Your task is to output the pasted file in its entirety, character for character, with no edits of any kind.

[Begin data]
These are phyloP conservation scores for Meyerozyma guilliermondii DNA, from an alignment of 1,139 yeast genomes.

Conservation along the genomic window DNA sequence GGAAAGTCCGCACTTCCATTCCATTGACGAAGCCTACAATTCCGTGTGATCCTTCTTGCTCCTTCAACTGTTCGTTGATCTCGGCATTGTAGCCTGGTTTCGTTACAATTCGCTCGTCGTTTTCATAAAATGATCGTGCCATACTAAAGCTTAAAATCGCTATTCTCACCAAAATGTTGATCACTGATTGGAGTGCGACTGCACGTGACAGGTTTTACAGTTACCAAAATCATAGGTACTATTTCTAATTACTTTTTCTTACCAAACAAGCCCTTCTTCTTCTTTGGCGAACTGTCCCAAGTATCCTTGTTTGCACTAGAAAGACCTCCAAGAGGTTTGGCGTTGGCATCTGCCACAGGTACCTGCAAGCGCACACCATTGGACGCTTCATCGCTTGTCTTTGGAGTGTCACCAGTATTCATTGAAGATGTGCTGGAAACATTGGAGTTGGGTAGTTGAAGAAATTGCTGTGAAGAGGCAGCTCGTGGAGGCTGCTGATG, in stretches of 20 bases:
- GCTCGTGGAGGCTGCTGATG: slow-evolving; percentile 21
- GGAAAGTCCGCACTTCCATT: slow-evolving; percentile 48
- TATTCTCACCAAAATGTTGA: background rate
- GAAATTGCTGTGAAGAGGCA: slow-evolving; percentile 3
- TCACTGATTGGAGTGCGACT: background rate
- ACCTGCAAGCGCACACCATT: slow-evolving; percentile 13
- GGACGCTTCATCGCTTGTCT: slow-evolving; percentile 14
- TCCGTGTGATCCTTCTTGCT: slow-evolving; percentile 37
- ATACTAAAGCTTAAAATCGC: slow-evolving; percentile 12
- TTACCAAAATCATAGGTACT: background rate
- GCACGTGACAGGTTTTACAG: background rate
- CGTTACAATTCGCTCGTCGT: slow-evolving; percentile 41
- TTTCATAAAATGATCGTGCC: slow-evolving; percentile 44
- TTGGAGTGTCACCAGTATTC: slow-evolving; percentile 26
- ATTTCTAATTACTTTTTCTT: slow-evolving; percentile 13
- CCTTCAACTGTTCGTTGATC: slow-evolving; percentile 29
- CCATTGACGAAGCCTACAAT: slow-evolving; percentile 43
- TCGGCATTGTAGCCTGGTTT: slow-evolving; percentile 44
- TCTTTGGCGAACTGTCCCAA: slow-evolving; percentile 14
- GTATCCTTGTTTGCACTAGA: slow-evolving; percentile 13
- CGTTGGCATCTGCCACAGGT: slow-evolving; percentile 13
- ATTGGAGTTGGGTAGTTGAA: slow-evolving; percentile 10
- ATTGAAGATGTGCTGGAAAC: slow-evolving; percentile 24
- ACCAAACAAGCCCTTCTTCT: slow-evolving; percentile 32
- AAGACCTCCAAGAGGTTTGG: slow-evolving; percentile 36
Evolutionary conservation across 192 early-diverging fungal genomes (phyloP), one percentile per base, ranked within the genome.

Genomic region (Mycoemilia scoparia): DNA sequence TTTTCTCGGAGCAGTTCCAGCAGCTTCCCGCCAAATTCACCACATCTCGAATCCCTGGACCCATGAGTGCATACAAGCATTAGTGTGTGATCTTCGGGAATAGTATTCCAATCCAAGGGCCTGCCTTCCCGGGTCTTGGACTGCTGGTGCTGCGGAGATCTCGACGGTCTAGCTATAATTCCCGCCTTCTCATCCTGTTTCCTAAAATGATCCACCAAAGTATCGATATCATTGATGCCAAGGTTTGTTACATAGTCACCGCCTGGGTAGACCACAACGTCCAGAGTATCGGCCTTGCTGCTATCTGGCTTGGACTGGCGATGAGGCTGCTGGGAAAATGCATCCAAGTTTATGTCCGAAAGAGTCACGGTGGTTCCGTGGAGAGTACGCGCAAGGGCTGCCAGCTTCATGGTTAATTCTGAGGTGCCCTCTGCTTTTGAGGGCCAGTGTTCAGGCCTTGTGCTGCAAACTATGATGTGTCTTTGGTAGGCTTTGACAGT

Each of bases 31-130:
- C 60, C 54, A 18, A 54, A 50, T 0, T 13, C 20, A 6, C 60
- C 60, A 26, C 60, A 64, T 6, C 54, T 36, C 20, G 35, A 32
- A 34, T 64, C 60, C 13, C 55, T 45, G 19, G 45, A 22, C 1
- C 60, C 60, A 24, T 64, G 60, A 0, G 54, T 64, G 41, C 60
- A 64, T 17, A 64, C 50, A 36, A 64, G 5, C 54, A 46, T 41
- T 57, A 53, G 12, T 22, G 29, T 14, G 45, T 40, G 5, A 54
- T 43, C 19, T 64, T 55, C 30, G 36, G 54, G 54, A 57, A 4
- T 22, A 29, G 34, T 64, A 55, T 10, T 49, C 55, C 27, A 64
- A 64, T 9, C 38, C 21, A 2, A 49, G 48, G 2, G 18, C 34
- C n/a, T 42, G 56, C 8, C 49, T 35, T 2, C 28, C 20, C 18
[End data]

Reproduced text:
These are phyloP conservation scores for Meyerozyma guilliermondii DNA, from an alignment of 1,139 yeast genomes.

Conservation along the genomic window DNA sequence GGAAAGTCCGCACTTCCATTCCATTGACGAAGCCTACAATTCCGTGTGATCCTTCTTGCTCCTTCAACTGTTCGTTGATCTCGGCATTGTAGCCTGGTTTCGTTACAATTCGCTCGTCGTTTTCATAAAATGATCGTGCCATACTAAAGCTTAAAATCGCTATTCTCACCAAAATGTTGATCACTGATTGGAGTGCGACTGCACGTGACAGGTTTTACAGTTACCAAAATCATAGGTACTATTTCTAATTACTTTTTCTTACCAAACAAGCCCTTCTTCTTCTTTGGCGAACTGTCCCAAGTATCCTTGTTTGCACTAGAAAGACCTCCAAGAGGTTTGGCGTTGGCATCTGCCACAGGTACCTGCAAGCGCACACCATTGGACGCTTCATCGCTTGTCTTTGGAGTGTCACCAGTATTCATTGAAGATGTGCTGGAAACATTGGAGTTGGGTAGTTGAAGAAATTGCTGTGAAGAGGCAGCTCGTGGAGGCTGCTGATG, in stretches of 20 bases:
- GCTCGTGGAGGCTGCTGATG: slow-evolving; percentile 21
- GGAAAGTCCGCACTTCCATT: slow-evolving; percentile 48
- TATTCTCACCAAAATGTTGA: background rate
- GAAATTGCTGTGAAGAGGCA: slow-evolving; percentile 3
- TCACTGATTGGAGTGCGACT: background rate
- ACCTGCAAGCGCACACCATT: slow-evolving; percentile 13
- GGACGCTTCATCGCTTGTCT: slow-evolving; percentile 14
- TCCGTGTGATCCTTCTTGCT: slow-evolving; percentile 37
- ATACTAAAGCTTAAAATCGC: slow-evolving; percentile 12
- TTACCAAAATCATAGGTACT: background rate
- GCACGTGACAGGTTTTACAG: background rate
- CGTTACAATTCGCTCGTCGT: slow-evolving; percentile 41
- TTTCATAAAATGATCGTGCC: slow-evolving; percentile 44
- TTGGAGTGTCACCAGTATTC: slow-evolving; percentile 26
- ATTTCTAATTACTTTTTCTT: slow-evolving; percentile 13
- CCTTCAACTGTTCGTTGATC: slow-evolving; percentile 29
- CCATTGACGAAGCCTACAAT: slow-evolving; percentile 43
- TCGGCATTGTAGCCTGGTTT: slow-evolving; percentile 44
- TCTTTGGCGAACTGTCCCAA: slow-evolving; percentile 14
- GTATCCTTGTTTGCACTAGA: slow-evolving; percentile 13
- CGTTGGCATCTGCCACAGGT: slow-evolving; percentile 13
- ATTGGAGTTGGGTAGTTGAA: slow-evolving; percentile 10
- ATTGAAGATGTGCTGGAAAC: slow-evolving; percentile 24
- ACCAAACAAGCCCTTCTTCT: slow-evolving; percentile 32
- AAGACCTCCAAGAGGTTTGG: slow-evolving; percentile 36
Evolutionary conservation across 192 early-diverging fungal genomes (phyloP), one percentile per base, ranked within the genome.

Genomic region (Mycoemilia scoparia): DNA sequence TTTTCTCGGAGCAGTTCCAGCAGCTTCCCGCCAAATTCACCACATCTCGAATCCCTGGACCCATGAGTGCATACAAGCATTAGTGTGTGATCTTCGGGAATAGTATTCCAATCCAAGGGCCTGCCTTCCCGGGTCTTGGACTGCTGGTGCTGCGGAGATCTCGACGGTCTAGCTATAATTCCCGCCTTCTCATCCTGTTTCCTAAAATGATCCACCAAAGTATCGATATCATTGATGCCAAGGTTTGTTACATAGTCACCGCCTGGGTAGACCACAACGTCCAGAGTATCGGCCTTGCTGCTATCTGGCTTGGACTGGCGATGAGGCTGCTGGGAAAATGCATCCAAGTTTATGTCCGAAAGAGTCACGGTGGTTCCGTGGAGAGTACGCGCAAGGGCTGCCAGCTTCATGGTTAATTCTGAGGTGCCCTCTGCTTTTGAGGGCCAGTGTTCAGGCCTTGTGCTGCAAACTATGATGTGTCTTTGGTAGGCTTTGACAGT

Each of bases 31-130:
- C 60, C 54, A 18, A 54, A 50, T 0, T 13, C 20, A 6, C 60
- C 60, A 26, C 60, A 64, T 6, C 54, T 36, C 20, G 35, A 32
- A 34, T 64, C 60, C 13, C 55, T 45, G 19, G 45, A 22, C 1
- C 60, C 60, A 24, T 64, G 60, A 0, G 54, T 64, G 41, C 60
- A 64, T 17, A 64, C 50, A 36, A 64, G 5, C 54, A 46, T 41
- T 57, A 53, G 12, T 22, G 29, T 14, G 45, T 40, G 5, A 54
- T 43, C 19, T 64, T 55, C 30, G 36, G 54, G 54, A 57, A 4
- T 22, A 29, G 34, T 64, A 55, T 10, T 49, C 55, C 27, A 64
- A 64, T 9, C 38, C 21, A 2, A 49, G 48, G 2, G 18, C 34
- C n/a, T 42, G 56, C 8, C 49, T 35, T 2, C 28, C 20, C 18